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Table of contents
THE CONQUEST OF THE VENEREAL DISEASES-8.1
THE CONQUEST OF THE VENEREAL DISEASES-8.2
THE CONQUEST OF THE VENEREAL DISEASES-8.3
THE CONQUEST OF THE VENEREAL DISEASES-8.4
THE CONQUEST OF THE VENEREAL DISEASES-8.5
THE CONQUEST OF THE VENEREAL DISEASES-8.6
FOOTNOTES
SEXUAL MORALITY-9.1
SEXUAL MORALITY-9.2
SEXUAL MORALITY-9.3
SEXUAL MORALITY-9.4
SEXUAL MORALITY-9.5
SEXUAL MORALITY-9.6
SEXUAL MORALITY-9.7
SEXUAL MORALITY-9.8
SEXUAL MORALITY-9.9
MARRIAGE-10.1
MARRIAGE-10.2
MARRIAGE-10.3
MARRIAGE-10.4
MARRIAGE-10.5
MARRIAGE-10.6
MARRIAGE-10.7
MARRIAGE-10.8
MARRIAGE-10.9
MARRIAGE-10.10
MARRIAGE-10.11
MARRIAGE-10.12
FOOTNOTES
THE ART OF LOVE-11.1
THE ART OF LOVE-11.2
THE ART OF LOVE-11.3
THE ART OF LOVE-11.4
THE ART OF LOVE-11.5
THE ART OF LOVE-11.6
THE ART OF LOVE-11.7
THE ART OF LOVE-11.8
THE ART OF LOVE-11.9
THE ART OF LOVE-11.10
THE ART OF LOVE-11.11
FOOTNOTES
THE SCIENCE OF PROCREATION-12.1
THE SCIENCE OF PROCREATION-12.2
THE SCIENCE OF PROCREATION-12.3
THE SCIENCE OF PROCREATION-12.4
THE SCIENCE OF PROCREATION-12.5
THE SCIENCE OF PROCREATION-12.6
THE SCIENCE OF PROCREATION-12.7
THE SCIENCE OF PROCREATION-12.8
THE SCIENCE OF PROCREATION-12.9
FOOTNOTES
INDEX OF AUTHORS

responsibility as at present. Such cases could only arise 

exceptionally, and would not call for social antagonism. For the 

most part, Cope remarks, "the best way to deal with polygamy is 

to let it alone" (E.D. Cope, "The Marriage Problem," _Open 

Court_, Nov. 15 and 22, 1888). In England, Dr. John Chapman, the 

editor of the _Westminster Review_, and a close associate of the 

leaders of the Radical movement in the Victorian period, was 

opposed to State dictation as regards the form of marriage, and 

believed that a certain amount of sexual variation would be 

socially beneficial. Thus he wrote in 1884 (in a private letter): 

"I think that as human beings become less selfish polygamy [i.e., 

polygyny], and even polyandry, in an ennobled form, will become 

increasingly frequent." 

 

James Hinton, who, a few years earlier, had devoted much thought 

and attention to the sexual question, and regarded it as indeed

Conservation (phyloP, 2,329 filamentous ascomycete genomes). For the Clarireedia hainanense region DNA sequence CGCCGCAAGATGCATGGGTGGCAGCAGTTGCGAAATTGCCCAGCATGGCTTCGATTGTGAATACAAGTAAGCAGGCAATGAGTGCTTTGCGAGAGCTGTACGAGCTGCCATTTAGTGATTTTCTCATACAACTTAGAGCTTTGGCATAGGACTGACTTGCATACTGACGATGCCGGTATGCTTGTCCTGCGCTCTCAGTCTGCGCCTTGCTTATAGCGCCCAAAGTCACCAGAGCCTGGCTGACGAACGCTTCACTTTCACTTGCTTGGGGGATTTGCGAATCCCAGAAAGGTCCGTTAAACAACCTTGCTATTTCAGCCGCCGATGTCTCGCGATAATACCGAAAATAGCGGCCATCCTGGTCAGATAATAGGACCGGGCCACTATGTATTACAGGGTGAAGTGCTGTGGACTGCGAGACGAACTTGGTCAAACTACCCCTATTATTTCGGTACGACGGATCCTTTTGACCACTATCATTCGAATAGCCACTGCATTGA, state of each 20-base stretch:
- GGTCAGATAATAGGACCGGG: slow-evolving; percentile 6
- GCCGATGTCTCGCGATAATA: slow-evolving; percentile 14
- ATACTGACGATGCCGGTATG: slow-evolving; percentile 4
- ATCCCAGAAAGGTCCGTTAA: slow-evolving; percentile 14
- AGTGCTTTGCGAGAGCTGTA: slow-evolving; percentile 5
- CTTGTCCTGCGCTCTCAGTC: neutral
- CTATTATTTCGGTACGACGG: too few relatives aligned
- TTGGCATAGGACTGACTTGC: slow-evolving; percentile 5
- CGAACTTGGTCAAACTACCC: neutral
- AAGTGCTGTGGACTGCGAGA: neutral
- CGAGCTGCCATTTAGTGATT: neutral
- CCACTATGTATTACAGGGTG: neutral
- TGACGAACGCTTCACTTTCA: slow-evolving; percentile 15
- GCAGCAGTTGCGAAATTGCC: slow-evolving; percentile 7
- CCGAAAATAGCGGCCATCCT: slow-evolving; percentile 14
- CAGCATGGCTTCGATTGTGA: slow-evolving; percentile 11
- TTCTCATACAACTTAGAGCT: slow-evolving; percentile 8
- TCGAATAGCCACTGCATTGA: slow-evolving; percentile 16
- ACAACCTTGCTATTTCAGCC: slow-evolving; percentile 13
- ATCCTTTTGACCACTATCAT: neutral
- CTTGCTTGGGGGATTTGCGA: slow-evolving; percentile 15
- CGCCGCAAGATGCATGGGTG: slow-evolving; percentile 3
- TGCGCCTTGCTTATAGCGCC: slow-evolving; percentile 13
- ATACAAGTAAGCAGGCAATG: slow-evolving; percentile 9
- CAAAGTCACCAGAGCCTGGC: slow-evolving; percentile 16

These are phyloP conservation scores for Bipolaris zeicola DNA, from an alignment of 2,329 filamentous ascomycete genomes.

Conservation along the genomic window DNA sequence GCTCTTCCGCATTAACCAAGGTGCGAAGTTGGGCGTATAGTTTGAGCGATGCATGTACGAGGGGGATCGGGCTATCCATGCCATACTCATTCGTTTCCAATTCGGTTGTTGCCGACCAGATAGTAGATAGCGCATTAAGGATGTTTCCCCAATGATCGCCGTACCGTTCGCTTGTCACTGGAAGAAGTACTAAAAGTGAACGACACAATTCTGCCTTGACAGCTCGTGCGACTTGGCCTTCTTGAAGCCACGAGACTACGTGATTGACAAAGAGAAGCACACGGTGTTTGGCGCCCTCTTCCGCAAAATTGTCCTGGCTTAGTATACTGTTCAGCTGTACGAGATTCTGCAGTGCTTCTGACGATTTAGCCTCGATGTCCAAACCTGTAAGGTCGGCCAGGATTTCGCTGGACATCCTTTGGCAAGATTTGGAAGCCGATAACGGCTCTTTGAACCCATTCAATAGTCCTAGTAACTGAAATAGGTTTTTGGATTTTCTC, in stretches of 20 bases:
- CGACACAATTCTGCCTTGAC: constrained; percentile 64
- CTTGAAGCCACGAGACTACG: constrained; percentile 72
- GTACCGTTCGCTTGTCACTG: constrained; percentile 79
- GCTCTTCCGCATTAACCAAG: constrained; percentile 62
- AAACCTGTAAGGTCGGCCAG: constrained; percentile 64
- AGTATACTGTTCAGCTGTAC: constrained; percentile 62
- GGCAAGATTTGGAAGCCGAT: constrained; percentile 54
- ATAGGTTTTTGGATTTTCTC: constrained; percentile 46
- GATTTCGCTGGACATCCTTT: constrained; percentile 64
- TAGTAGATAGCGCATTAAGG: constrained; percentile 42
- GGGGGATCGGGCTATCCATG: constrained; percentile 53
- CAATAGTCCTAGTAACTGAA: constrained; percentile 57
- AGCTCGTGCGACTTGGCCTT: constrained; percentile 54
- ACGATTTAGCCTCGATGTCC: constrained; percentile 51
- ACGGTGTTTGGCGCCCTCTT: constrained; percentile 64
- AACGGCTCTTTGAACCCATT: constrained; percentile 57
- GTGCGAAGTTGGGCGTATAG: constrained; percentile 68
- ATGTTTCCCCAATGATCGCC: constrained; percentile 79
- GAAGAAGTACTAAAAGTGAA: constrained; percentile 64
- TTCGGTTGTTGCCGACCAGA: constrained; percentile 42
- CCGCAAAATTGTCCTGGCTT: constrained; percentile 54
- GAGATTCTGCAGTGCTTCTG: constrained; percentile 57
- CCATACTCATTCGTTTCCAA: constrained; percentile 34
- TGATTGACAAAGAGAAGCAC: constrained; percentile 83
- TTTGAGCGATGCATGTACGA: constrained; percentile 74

the greatest of moral problems, was strongly in favor of a more 

vital flexibility of marriage regulations, an adaptation to human 

needs such as the early Christian Church admitted. Marriage, he 

declared, must be "subordinated to service," since marriage, like 

the Sabbath, is made for man and not man for marriage. Thus in 

case of one partner becoming insane he would permit the other 

partner to marry again, the claim of the insane partner, in case 

of recovery, still remaining valid. That would be a form of 

polygamy, but Hinton was careful to point out that by "polygamy" 

he meant "less a particular marriage-order than such an order as 

best serves good, and which therefore must be essentially 

variable. Monogamy may be good, even the only good order, if of 

free choice; but a _law_ for it is another thing. The sexual 

relationship must be a _natural_ thing. The true social life will 

not be any fixed and definite relationship, as of monogamy, 

polygamy, or anything else, but a perfect subordination of every 

sexual relationship whatever to reason and human good." 

 

Ellen Key, who is an enthusiastic advocate of monogamy, and who 

believes that the civilized development of personal love removes 

all danger of the growth of polygamy, still admits the existence 

of variations. She has in mind such solutions of difficult 

problems as Goethe had before him when he proposed at first in 

his _Stella_ to represent the force of affection and tender 

memories as too strong to admit of the rupture of an old bond in 

the presence of a new bond. The problem of sexual variation, she 

remarks, however (_Liebe und Ethik_, p. 12), has changed its form 

under modern conditions; it is no longer a struggle between the 

demand of society for a rigid marriage-order and the demand of 

the individual for sexual satisfaction, but it has become the 

problem of harmonizing the ennoblement of the race with 

heightened requirements of erotic happiness. She also points out 

that the existence of a partner who requires the other partner's 

care as a nurse or as an intellectual companion by no means 

deprives that other partner of the right to fatherhood or 

motherhood, and that such rights must be safeguarded (Ellen Key, 

_Ueber Liebe und Ehe_, pp. 166-168). 

 

A prominent and extreme advocate of polygyny, not as a simple 

rare variation, but as a marriage order superior to monogamy, is 

to be found at the present day in Professor Christian von 

Ehrenfels of Prague (see, e.g., his _Sexualethik_, 1908; "Die 


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